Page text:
Deadlines for a not-professional writer

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One nice thing about being a not-professional writer is that I don’t have any deadlines. It’s nice because if I can’t get it done, there’s no harm done. I’m the only one impacted and frankly if I couldn’t get to it, I had other stuff that needed attention. That said, I do have a deadline of sorts for Wine Bottles and Broomsticks. I’m publishing a chapter a month on channillo.com I think that if I missed a deadline there, it wouldn’t be the end of the world. People have subscribed and presumably are reading it. From that perspective, I do have a deadline.

What’s interesting is that I’m holding myself to that deadline. Of course, one chapter a month isn’t a particularly lofty goal. Some folks out there are publishing daily and weekly. This is not something I could do. It just takes me longer and I’ve got few hours in the day in which to write. In fact, I got up at 4:30am just to slap this silly post together. That said, after nearly missing the second deadline I set for myself, I decided I really had to work ahead. Now, I’m a few months ahead of schedule and working as much as I can to actually have all of the chapters of this book done, but the pressure is off and I’m stuck somewhere in the middle of chatper 6. I know exactly where I want it to to and chapter 7 too, I even have the end sketched out.

So what if you’re stuck Dave, you’re months ahead of the game, why don’t you let it cook if you need to?

Because I want to get this project done. I still need to get back to the War of Shadows re-write and also start working on another project I’ve got rolling around in my brain which I think I’d like to do Nanowrimo this year. Not only that, the Wine Bottles and Broomsticks project is really a hell of a lot of fun and I’ve already got a pretty good sketch for a second book, and dammit if I don’t want to get to that too.

Anyhoo, this rambly ramble is about considering the possiblity of upping the stakes for Wine Bottles. I’m debating putting the pressure on and releasing ever 2 weeks instead of monthly. Now that it’s winter and I’ve finished the new duck house and various other outdoor projects I’ll actually have half a sunday or so to sit down and work on it. I know that when I actually have time to focus I can knock out about a chapter a week. This gives me one week for writing and one week for revisions/rewriting. As a not making money from writing and having a good time with writing but aiming at being a full-time this is my actual job sort of writer, it’s a pretty aggressive schedule. However, if nothing else it’ll motivate me to finish.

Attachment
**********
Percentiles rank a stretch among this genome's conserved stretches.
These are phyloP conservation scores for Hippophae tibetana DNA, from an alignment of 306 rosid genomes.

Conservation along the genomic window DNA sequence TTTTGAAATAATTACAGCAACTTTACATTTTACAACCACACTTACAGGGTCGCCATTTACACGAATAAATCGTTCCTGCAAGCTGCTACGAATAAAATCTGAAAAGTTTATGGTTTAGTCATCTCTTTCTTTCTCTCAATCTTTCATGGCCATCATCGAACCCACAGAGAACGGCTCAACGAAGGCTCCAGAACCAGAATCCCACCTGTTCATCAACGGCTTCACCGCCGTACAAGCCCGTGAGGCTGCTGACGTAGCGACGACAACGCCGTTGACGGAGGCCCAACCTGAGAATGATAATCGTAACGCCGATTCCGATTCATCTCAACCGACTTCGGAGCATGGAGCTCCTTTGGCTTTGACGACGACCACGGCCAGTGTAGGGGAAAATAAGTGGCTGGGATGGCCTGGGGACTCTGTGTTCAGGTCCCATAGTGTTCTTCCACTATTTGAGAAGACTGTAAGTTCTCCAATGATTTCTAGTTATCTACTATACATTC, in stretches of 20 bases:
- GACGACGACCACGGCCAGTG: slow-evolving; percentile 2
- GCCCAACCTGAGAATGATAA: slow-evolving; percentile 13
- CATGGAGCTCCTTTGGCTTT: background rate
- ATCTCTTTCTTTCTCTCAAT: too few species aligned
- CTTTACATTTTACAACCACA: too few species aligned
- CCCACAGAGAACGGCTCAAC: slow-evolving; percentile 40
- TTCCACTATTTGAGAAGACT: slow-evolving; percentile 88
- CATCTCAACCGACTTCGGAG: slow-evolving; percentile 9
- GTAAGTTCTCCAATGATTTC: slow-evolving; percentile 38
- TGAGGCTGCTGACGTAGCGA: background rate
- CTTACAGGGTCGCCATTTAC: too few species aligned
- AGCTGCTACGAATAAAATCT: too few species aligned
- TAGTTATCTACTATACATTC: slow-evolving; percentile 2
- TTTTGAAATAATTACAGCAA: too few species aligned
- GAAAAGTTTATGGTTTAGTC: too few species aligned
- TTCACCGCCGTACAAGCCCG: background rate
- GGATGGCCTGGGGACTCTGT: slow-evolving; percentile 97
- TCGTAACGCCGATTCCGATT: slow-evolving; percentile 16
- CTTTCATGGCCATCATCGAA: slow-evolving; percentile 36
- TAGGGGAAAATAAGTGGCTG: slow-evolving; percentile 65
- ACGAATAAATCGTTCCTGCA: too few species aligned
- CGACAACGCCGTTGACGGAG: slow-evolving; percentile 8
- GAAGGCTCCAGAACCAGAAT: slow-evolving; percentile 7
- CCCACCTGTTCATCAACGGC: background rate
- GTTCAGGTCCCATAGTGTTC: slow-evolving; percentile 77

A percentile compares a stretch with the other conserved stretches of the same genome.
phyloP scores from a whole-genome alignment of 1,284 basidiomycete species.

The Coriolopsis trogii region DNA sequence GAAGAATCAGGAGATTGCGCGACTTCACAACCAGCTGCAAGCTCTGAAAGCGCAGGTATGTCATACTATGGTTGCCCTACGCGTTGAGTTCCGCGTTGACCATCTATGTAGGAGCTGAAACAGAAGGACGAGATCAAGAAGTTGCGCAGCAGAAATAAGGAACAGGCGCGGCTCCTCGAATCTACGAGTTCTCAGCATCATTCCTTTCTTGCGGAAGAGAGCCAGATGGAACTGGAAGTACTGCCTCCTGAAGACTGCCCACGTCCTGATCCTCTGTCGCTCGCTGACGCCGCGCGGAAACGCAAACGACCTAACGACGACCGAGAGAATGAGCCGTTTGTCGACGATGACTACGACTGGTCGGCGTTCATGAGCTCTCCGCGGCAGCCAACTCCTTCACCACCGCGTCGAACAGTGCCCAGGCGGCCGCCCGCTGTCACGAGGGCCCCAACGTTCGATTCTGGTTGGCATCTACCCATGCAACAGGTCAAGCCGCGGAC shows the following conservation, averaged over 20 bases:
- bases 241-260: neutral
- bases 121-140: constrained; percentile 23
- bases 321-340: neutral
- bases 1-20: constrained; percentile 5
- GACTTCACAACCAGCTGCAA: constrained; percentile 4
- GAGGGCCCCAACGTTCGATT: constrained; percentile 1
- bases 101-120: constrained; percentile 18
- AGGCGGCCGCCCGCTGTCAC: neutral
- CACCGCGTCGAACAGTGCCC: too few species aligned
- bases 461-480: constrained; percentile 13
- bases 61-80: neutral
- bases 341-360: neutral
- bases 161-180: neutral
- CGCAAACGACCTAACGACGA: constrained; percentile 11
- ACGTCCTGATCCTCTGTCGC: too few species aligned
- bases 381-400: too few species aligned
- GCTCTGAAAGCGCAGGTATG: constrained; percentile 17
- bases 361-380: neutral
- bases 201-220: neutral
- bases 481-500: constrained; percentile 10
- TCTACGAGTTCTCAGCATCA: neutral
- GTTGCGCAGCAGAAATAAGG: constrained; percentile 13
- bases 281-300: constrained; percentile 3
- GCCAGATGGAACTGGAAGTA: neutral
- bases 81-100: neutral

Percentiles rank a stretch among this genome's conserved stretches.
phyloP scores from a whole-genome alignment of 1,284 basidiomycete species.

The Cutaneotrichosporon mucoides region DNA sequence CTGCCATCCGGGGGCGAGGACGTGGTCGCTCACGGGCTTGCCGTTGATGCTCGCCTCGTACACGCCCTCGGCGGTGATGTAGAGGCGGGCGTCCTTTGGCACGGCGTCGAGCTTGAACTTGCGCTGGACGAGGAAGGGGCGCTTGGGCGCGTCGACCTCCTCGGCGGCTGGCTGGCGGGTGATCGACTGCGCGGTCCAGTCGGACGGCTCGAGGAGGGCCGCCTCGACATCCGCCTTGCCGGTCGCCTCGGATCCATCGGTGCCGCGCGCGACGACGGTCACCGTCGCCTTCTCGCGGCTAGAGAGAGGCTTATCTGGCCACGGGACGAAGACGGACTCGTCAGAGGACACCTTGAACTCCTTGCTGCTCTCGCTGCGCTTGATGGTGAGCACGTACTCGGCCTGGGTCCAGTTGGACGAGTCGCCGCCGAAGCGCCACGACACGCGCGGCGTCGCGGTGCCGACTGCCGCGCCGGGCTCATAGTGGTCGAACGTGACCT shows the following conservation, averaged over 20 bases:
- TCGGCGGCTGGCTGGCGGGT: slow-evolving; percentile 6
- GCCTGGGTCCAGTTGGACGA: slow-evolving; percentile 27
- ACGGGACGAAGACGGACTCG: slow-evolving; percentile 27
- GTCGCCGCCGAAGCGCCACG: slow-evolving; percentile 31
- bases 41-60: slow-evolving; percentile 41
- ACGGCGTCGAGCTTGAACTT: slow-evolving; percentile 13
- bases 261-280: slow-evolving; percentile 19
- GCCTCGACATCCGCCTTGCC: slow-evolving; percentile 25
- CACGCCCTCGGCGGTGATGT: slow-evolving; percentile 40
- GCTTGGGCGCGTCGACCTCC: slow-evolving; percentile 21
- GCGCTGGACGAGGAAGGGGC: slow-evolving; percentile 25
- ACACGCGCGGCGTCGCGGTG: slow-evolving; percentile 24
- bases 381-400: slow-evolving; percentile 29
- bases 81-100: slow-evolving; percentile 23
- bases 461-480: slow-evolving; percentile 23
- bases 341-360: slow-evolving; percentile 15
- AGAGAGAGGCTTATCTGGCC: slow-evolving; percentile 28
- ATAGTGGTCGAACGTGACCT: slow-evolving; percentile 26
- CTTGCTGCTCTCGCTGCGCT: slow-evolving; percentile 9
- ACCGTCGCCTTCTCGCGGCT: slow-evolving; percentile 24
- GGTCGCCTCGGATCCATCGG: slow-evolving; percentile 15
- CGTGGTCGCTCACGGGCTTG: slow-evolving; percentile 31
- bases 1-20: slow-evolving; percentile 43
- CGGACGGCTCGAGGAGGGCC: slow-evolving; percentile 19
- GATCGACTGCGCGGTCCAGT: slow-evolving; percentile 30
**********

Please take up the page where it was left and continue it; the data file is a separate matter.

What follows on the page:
I still haven’t made the actual decision to go to evey 2 weeks, I think I want to get through chapters 6 and 7 before I make that call. Anyhow, that’s my update – I’m writing, I’m making progress, and I’m actually having a good time with it. With that, I’ll leave it. I’m out of time, the day job beckons!

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6 thoughts on “Deadlines for a not-professional writer

  1. jessmbaum says:

    It is getting on the perfect time of year to write more. The best deadlines are the ones you create for yourself.

    Liked by 2 people

  2. Onion says:

    I really want to suggest that your progress bar is missing the “spinning beach ball of death,” even though that doesn’t really mesh (for lack of a better word) with the content of your post. I just have a hard time picturing a progress bar that doesn’t have a “spinning beach ball of death” associated with it. I would liken a clean (no beach ball) progress bar to a “blue moon” in nature, except that clean progress bars may be more of a rarity.

    Also, glad to know that you are making progress. If you are interested in Nanowrimo, I would be happy to pretend to participate with you for moral support (we both know that I won’t commit more than a few thousand words before I give up, but I will keep up the illusion if it would help 🙂 ).

    Liked by 1 person

  3. Kudos for sticking to your own deadlines! Me, I don’t think I’d want to publish something episodically like that – I think of things to edit or add in previous sections too often. Do you ever encounter problems like that?

    Liked by 1 person

    • You know, not so much. This project is funny, actually. I conceived of it as a series of shorts totaling just a handful of chapters, but I’m having so much fun it’s sort of spiraled to something quite a bit bigger. From that original perspective, I’m focusing more on the plot of each chapter than the overall plot arc making the overall plot more of a series of events connected by a very loose road map. The one problem that I should be having is character development – you can’t go back and fix a weak character. It’s forced me to make each character come out much stronger. For developing those characters each previous chapter is something of a fixed point from which to work. All that said, I do try to have the next 2 or 3 chapters drafted before I publish the next. I do go back a chapter or 2 to tweak for consistency. It’s sort of freeing, really, to write it and then take the mindset that it’s done and I have to work from that point – also potentially disastrous. The book is meant to be goofy and so when I hit inconsistencies in the story, I let the main character ask the same question as the reader: ‘I thought you said…’ or ‘Wait a minute, didn’t …’ I don’t know. Perhaps I need to blog about that part of it too, it’s kind of fun to write this way, it makes it feel like a creative writing assignment where the goal is more about developing creative processes and mindset than about real good mechanics. Eventually, I will try to put it into a full book and at that point I will make a major series of revisions to the work as a whole to tie it together better and improve the work overall.

      Liked by 1 person

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